“It must be someone who can’t sleep,” she thought. Maybe she wasn’t the only one having bad dreams at camp. She hesitated for a moment, then scooped up her trail shoes and laced them up. If someone needed a friend in the middle of the night, she would be there for them. After all, even with all the new friends and fun things to do, it was easy to get homesick at camp. 

As she crossed the campfire ring, she smelled smoke from the fire they’d made earlier in the night. She saw someone had left a flashlight, so she picked it up on her way to the craft cabin. While she walked, she thought about her own homesickness. At least, that’s what she thought it must be. For the last three nights, she’d had strange dreams. Each night, right after falling asleep, she’d dreamed about a different campfire, cold with blue flame, in the middle of the forest with not a cabin or other camper in sight. Each time, she felt herself drawn to it like a magnet inside of her chest was pulling her, compelling her to come closer and closer until she was afraid she’d step right into the heart of the fire. Then something would rise out of the flames and she’d wake up suddenly in her bed.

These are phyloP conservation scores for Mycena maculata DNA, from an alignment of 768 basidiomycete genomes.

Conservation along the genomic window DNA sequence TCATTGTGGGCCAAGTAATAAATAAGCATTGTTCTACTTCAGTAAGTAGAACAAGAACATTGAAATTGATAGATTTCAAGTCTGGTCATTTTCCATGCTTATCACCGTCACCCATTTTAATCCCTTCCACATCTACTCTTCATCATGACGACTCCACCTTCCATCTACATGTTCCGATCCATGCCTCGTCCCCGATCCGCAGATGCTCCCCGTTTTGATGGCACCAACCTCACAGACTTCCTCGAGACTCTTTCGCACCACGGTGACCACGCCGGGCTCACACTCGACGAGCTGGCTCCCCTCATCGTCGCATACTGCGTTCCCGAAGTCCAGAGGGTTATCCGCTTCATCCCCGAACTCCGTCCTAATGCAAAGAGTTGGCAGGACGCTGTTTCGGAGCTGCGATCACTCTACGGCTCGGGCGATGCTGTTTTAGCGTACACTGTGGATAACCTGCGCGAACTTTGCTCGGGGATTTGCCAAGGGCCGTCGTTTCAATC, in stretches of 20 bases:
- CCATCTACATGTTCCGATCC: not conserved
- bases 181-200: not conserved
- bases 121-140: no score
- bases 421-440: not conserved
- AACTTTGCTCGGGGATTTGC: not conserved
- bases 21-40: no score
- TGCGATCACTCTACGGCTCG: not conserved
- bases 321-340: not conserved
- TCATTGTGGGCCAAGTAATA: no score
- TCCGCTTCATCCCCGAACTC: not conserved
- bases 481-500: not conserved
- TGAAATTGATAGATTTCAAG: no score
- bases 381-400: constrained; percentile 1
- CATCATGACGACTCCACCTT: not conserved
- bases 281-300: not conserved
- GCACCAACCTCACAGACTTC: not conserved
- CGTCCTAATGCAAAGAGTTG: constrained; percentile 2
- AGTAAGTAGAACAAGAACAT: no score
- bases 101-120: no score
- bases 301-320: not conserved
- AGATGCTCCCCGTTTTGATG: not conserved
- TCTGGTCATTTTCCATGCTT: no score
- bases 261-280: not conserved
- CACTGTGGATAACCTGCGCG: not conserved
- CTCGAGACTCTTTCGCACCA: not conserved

Now that she thought about it, she hadn’t had the dream tonight. At least, not that she could remember. But something had woken her, she was certain of that. And someone else was awake, too. 

She arrived at the side of the craft cabin. The porch was illuminated in the moonlight, specks of glitter sparkling in the night, trailing across the porch. She couldn’t see anyone, though, so she climbed the stairs and tried the door. It opened, and she stepped into the big main room. Long rows of tables filled the space, while the walls were lined with shelves full of baskets and bins containing every craft material a camper could ever want. The entire area was covered in a fine layer of glitter-dust that would probably never come out of the crevices, but that was how the campers (mostly) liked it.